DigiFresh’s offering is a cloud-based platform that integrates with existing industry systems and new high-tech packaging, including a partnership with SimplyRFID, a company providing tracking hardware (with which DigiFresh has signed a five-year exclusive letter of intent). With DigiFresh, RFID or NFC tags will be woven into every tamper-proof package of seafood and will help track them as they move through the supply chain, all in accordance with GS1 standards. The tags will also provide thousands of temperature readings to ensure the seafood remains chilled or frozen. In addition to sending information to the producer and distributor, the tags will also carry information to the consumer: catch certificates, production reports, a guarantee that the product they are considering buying has been kept at a safe temperature, and cooking instructions and recipe suggestions. The information can be accessed via readers, smartphone apps, or simply any android or iOS phone camera with a scan of a barcode or QR code.

The network envisioned by Luckett, built-out and managed by DigiFresh, combines mainstream technologies already available and already in wide use by other industry sectors, Luckett said.

“We’re not inventing any of this technology, we’re just bringing it to seafood. One important thing we’ve learned at Niceland is that inventory and management systems at the edge of the seafood supply chain network are nonexistent. So, we built out a compliance management tool, through DigiFresh, we’re making that plug-and-play and we’ll offer it to partners we verify,” Luckett said “What we’re saying is, come use our system and collaborate with us, if we work together then all the boats will rise.”

Another major component of DigiFresh’s offering is the creation of turn-key marketing data and tools.

“DigiFresh is designed to help companies like Niceland and our retail partners improve the experience of shopping for seafood and directly connect with shoppers to increase trust and sales,” According to Danielle Davis, Niceland’s director of marketing and partnerships. “In the current system, there are so many barriers creating disconnects between brand and shopper, and so retrofitting the supply chain is simply not enough to fix that problem – we have to create communication and education solutions at the shopper level. Besides offering reams of data to help understand and predict customer behavior, the DigiFresh system can help attract consumers who have previously been scared off from seafood or whose seafood interests are limited, and help people discover and buy more fish.”

Key to this effort is a complete re-envisioning of the retail seafood counter, a design DigiFresh has dubbed “The Seafood Counter of the Future.”

“The way it works now, seafood brands like Niceland are not able to control the experience or easily educate shoppers at fresh counters,” Davis said. “Sometimes our retail partners come to us asking for help with this challenge, so our team at Niceland is excited about DigiFresh because it’s an opportunity to create a design that allows us to be consistent with marketing and build brand awareness.”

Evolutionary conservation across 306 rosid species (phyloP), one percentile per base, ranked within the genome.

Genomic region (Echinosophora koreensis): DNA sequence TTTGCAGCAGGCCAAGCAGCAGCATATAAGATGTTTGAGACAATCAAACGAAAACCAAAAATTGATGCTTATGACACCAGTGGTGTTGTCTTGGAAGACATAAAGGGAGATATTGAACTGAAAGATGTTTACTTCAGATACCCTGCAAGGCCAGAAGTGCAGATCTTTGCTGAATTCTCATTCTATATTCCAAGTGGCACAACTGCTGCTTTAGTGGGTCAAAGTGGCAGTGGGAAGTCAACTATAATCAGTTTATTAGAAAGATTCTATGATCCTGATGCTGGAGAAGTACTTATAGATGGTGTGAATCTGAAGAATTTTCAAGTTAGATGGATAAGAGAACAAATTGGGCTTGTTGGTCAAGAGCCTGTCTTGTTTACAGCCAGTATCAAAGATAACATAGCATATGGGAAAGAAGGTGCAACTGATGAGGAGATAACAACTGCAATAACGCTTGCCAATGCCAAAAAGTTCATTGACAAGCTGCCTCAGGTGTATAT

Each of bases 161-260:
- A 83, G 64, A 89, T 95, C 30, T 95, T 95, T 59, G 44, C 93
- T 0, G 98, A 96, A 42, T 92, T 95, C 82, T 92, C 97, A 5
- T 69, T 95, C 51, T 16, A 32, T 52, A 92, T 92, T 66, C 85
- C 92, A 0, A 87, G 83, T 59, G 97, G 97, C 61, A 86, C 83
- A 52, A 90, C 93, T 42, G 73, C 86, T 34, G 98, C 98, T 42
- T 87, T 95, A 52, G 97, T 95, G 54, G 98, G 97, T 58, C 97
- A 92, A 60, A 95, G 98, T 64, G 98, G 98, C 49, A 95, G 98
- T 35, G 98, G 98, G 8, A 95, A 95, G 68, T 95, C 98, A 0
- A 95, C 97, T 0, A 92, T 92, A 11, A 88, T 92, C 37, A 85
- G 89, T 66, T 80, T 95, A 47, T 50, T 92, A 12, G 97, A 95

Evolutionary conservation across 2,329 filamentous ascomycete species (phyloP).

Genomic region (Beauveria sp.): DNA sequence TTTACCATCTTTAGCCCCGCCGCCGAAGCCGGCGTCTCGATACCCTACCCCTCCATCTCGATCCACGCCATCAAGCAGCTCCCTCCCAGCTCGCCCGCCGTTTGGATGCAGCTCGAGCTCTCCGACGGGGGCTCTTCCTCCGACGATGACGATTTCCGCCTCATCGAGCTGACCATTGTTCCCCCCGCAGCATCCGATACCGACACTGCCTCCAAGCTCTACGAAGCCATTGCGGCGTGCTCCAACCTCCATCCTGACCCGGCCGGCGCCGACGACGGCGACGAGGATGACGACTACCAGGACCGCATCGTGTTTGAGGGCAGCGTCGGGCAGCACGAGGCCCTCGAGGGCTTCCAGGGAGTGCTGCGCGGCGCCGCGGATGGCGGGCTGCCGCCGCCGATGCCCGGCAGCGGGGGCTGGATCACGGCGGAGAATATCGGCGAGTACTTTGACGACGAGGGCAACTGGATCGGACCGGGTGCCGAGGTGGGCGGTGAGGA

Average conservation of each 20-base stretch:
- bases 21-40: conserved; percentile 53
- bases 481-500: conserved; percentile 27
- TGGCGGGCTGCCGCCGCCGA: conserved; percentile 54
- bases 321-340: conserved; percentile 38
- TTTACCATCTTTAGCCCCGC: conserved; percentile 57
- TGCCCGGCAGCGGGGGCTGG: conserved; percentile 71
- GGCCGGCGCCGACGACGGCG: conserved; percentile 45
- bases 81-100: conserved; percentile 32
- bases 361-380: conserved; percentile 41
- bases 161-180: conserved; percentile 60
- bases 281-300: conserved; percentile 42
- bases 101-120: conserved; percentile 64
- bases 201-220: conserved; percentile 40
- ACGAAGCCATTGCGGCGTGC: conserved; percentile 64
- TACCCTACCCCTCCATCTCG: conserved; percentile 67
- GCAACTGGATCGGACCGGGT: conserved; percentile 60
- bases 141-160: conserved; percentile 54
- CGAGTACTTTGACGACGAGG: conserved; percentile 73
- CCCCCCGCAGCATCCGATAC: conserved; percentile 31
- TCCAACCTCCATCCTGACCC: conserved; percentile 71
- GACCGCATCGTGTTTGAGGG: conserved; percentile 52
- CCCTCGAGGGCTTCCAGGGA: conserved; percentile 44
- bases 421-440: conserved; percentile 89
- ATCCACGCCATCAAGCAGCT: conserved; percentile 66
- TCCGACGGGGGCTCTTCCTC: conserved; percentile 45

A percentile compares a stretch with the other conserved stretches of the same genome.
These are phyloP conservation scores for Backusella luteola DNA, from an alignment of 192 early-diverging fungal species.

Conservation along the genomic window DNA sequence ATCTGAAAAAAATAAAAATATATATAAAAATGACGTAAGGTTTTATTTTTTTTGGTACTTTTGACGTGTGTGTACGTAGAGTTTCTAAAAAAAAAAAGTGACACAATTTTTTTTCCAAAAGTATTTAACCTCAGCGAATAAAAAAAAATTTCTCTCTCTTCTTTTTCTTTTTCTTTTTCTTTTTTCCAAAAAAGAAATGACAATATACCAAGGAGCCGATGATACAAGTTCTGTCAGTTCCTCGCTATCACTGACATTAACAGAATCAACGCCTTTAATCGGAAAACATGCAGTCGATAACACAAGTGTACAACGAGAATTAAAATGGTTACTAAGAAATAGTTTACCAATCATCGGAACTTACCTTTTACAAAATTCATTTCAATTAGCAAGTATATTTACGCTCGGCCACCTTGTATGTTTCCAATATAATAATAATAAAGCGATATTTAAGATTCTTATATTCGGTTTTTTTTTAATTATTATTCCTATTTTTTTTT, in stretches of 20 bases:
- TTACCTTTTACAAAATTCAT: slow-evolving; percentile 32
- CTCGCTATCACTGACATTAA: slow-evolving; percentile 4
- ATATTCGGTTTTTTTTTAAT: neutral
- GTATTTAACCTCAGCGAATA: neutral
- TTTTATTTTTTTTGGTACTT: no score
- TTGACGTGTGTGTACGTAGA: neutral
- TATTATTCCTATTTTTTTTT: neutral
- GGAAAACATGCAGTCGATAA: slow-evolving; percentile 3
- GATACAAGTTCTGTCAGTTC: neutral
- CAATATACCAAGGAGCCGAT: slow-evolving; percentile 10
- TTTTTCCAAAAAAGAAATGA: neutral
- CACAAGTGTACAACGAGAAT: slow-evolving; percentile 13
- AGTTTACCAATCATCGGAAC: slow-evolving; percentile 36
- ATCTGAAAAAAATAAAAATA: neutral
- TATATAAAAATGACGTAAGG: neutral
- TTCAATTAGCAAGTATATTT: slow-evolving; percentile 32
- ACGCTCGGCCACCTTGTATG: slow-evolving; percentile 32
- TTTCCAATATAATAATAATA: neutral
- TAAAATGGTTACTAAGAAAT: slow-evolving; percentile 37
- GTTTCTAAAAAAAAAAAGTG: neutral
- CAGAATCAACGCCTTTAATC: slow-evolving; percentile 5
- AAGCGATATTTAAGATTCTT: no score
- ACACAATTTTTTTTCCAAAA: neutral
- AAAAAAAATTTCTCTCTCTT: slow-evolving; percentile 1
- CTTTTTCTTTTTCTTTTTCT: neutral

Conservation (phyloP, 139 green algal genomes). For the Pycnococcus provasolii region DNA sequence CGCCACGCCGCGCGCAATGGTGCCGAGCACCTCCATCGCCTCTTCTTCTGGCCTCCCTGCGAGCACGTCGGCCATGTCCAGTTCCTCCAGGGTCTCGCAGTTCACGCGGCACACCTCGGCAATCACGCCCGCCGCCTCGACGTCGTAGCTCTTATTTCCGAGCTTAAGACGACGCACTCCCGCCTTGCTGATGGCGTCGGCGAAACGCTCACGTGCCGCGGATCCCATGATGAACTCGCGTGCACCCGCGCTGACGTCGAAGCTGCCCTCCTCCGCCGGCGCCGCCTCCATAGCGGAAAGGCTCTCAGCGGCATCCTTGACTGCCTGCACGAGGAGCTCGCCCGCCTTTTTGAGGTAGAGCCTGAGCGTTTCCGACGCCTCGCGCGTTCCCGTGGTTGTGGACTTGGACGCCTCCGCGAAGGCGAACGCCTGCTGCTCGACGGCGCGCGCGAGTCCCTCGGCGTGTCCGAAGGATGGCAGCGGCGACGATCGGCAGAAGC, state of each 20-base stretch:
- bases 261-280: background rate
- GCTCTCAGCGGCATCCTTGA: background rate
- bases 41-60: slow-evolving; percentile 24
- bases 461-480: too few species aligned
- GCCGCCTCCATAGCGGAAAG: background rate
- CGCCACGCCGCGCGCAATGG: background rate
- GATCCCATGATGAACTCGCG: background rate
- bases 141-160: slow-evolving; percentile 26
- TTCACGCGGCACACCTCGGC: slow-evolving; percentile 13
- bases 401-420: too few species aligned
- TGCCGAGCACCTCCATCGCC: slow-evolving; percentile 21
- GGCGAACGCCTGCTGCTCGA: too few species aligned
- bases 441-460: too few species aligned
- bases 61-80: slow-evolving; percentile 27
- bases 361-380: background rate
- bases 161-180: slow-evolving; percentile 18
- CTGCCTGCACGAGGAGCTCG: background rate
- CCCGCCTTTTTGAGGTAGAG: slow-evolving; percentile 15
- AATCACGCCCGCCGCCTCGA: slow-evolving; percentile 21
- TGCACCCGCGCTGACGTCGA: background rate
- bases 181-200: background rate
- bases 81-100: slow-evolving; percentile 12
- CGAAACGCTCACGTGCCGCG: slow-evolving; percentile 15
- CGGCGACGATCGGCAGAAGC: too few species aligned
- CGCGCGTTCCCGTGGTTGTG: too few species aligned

The design includes a large-screen television featuring seafood-related content, a secondary LCD display where customers can scan products and learn about them, more on-trend packaging equipped with RFID- and NFC-enabled technology and food safety seals, and sensors to provide alerts when cases need to be refilled.

“We do want to be the disruptor and think of how we can do things better,” Davis said. “It feels like we have all the tools we need to improve the shopping experience online and at retail so that we’re offering products and experiences shoppers need. We’re challenging ourselves to take a bit more ownership of that at Niceland.”

DigiFresh’s rethinking of the customer experience may extend to e-commerce, as it plans to launch its own online marketplace soon. Luckett said his goal is to create “the best online store for seafood in existence.”

“With the coronavirus situation, everyone is doing their own ad hoc Shopify site. We want to create something that gives you e-commerce, traceability, consumer product feedback, back-end support, and everything necessary in terms of compliance that allows you to sell online, at a cost that’s probably less than hiring your cousin to do your next marketing plan,” Luckett said.

For Helgadottir, DigiFresh is emerging from Niceland thinking hard on the question of what the future of seafood should look like.

“DigiFresh is taking this on, and there’s news to come for Niceland, too, as we fast-track product innovation to bring more offerings directly to home cooks,” Helgadottir said. “I’m a big believer in trying to learn and improve from what happens when our lives and ways of operating are forced to change. And I think Niceland and DigiFresh are perfect examples of that.”

Image courtesy of DigiFresh